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Scotland offers a wide range of potential amusements, which might tempt tourists (and, indeed, native Scots) over the bank holiday weekend. Whether you’re after an adrenaline-fuelled descent through the canyons of Ben Nevis, or a more sanguine few days spent taking in the scenery over a dram of whiskey or two, Scotland can provide. There is something, as the saying goes, for everyone.

With that in mind, let’s take a look at some of the more eye-catching distractions available to tourists this May.


Scotland is famed for its vertiginous landscape. In fact, the steeply-undulating scenery of the Scottish highlands are perhaps more famous worldwide than kilts, bagpipes and haggis combined. It should come as little surprise, then, that the country offers some of the best mountaineering opportunities in the entire United Kingdom. Every year, thousands of tourists delight in plunging over the sides of Scottish gorges, white water roaring in their ears, with delighted (and more than slightly terrified) screams issuing from their mouths.

Activities of this sort are available across Scotland, from the highlands to the Isle of Skye. For adrenaline junkies, the lure of a Scottish activity holiday may prove irresistible.


But, of course, this is not the sort of thing which will appeal to everyone. It may be the case that you’re after an active holiday, but lack the appetite for high-octane water sports of the sort we’ve looked at so far. That being the case, then you might consider a stay in Knoydart, one of the most remote settlements in the entire country.  It’s an eighteen-mile walk from the nearest road, by the end of which you’ll have likely worked up a healthy thirst and a voracious appetite. Thankfully, both can be sated at The Old Forge, a pub whose menu is comprised mostly of freshly caught seafood and locally-sourced microbrewery ales. Suffice to say, this is not an experience which can be replicated elsewhere!

The pub’s menu contains a healthy mixture of traditional Scottish cuisine, while unashamedly flaunting more exotic influences. If you’re not a dedicated walker, but are interested in a uniquely-secluded dining experience, then don’t despair; for those who lack the stomach for such a lengthy trek, there are ferries available for modest prices.

Scotland, of course, is famous for its wealth of beautifully scenic walks, which wind their way through the hills and circle the many lochs. Owing mostly to the legend associated with it, Loch Ness which attracts much of the tourist footfall (you can now even navigate its waters using google street view) but there are many other lochs which are just as worthy of a mention.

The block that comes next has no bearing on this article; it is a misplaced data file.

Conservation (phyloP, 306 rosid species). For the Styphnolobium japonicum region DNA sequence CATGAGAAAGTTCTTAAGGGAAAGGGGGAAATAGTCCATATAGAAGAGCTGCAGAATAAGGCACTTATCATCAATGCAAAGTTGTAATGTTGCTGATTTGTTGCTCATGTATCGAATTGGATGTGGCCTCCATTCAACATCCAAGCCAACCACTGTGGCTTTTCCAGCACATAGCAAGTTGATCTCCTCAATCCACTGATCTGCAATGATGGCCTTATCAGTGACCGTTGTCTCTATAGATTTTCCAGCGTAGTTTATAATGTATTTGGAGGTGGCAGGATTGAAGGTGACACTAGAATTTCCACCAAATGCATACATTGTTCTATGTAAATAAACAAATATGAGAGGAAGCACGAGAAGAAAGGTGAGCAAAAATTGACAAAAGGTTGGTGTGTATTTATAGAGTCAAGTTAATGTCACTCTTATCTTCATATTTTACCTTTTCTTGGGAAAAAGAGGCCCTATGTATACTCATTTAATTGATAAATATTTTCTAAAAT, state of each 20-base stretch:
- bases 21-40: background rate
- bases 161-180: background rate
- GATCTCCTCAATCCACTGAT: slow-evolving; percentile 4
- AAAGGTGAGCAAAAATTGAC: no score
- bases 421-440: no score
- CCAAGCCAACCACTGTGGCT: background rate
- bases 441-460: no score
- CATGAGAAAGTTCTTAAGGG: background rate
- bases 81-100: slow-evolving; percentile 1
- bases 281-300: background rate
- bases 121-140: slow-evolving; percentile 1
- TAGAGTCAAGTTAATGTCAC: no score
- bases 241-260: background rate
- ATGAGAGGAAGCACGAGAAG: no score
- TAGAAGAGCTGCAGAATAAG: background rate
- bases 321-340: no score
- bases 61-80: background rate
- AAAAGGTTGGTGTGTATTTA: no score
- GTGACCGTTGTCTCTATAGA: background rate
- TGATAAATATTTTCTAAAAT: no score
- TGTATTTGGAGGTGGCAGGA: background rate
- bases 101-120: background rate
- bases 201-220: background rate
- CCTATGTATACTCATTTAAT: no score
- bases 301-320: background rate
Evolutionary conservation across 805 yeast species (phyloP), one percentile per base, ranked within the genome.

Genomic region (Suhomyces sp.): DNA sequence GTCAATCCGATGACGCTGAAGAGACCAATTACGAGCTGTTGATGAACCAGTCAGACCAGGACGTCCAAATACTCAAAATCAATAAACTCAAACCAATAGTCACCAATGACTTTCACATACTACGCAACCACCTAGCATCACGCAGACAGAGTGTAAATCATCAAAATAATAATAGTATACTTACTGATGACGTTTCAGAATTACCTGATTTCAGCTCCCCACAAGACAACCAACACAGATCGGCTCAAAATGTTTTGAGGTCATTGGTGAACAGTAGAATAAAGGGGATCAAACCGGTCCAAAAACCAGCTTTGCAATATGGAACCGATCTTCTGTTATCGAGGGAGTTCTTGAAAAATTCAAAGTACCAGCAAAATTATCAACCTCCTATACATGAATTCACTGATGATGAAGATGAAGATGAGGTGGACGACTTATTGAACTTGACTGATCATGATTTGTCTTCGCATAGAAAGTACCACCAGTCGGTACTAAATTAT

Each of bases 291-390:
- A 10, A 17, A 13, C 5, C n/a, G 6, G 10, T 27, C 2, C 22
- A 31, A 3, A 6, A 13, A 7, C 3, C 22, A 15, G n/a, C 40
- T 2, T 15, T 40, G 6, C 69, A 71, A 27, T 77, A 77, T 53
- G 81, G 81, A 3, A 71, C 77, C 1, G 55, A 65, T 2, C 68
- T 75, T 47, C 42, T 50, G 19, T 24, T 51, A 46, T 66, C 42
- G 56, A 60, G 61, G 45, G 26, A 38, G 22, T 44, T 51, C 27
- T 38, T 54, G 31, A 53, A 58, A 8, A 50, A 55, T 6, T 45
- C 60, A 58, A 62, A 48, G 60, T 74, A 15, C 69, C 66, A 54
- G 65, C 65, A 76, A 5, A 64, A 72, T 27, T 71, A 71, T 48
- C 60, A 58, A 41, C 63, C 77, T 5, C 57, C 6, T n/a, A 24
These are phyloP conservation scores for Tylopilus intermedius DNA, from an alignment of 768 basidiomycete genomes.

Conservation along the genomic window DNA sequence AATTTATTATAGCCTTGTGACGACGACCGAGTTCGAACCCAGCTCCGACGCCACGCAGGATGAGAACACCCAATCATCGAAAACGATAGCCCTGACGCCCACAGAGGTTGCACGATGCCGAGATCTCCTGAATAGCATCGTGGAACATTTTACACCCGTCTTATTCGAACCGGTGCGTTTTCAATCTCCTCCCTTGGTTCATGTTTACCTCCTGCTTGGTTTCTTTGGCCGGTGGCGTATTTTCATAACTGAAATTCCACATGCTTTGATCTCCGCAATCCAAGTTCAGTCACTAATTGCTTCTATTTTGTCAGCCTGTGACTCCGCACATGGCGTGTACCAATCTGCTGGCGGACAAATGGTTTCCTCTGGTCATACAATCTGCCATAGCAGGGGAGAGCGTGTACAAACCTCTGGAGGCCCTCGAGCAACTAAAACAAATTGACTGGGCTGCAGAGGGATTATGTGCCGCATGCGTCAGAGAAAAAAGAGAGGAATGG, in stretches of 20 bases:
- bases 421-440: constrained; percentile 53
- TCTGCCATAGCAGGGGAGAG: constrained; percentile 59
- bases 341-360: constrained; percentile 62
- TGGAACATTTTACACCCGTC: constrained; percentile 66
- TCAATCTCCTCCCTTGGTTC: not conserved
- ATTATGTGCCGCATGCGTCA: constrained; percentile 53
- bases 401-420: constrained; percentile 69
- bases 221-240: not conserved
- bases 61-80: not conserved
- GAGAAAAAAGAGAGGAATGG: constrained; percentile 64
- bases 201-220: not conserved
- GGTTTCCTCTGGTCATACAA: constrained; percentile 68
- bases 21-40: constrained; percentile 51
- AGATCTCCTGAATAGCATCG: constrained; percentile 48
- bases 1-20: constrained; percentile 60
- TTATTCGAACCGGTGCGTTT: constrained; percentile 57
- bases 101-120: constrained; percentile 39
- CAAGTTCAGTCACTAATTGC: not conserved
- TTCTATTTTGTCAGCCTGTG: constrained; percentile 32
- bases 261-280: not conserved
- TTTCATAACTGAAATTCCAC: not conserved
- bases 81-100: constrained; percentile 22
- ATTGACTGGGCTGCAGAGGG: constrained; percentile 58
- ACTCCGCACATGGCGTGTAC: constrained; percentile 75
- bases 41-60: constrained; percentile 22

Loch Fyne, on the west coast of Scotland, is the longest of all the sea lochs. A walk along its shores may offer glimpses of animals as diverse as sea otters and even dolphins! It is also a location of much historical interest, as the ruins of both Castle MacEwen and Old Castle Lachlan are in the immediate vicinity. Loch Fyne is most famous however for its oyster fisheries. So much so, in fact that a chain of seafood restaurants bears its name. But of course, there is no seafood quite like fresh seafood and so for connoisseurs, the local oyster restaurants are without peer. If you – or anyone you know – has a particular love of oysters, then you should certainly add Loch Fyne to your list of Bank Holiday destinations.

Art and Culture

If you don’t feel like exerting yourself this bank holiday weekend, then there is plenty of fun to be had without leaving the confines of the major cities, within which one can find art galleries, museums and theatres aplenty.

We have already discussed the wealth of natural beauty available in Scotland. It should come as little surprise, therefore, that Scotland has made such a disproportionately hefty contribution to human literature, art and culture over the years – from Robert Burns to Iain Banks.

If you are looking to visit a place of great literary significance to Scotland, then there are few better places to start than the Robert Burns Birthplace Museum in Alloway, where the most famous of Scots are celebrated. Here you’ll be able to take a glimpse at the cottage in which Burns was born in 1759, along with the world’s most extensive collection of the poet’s works. If you should happen to be a member of the National Trust, then admission is free, leaving you with plenty of funds left over to spend at the restaurant and café!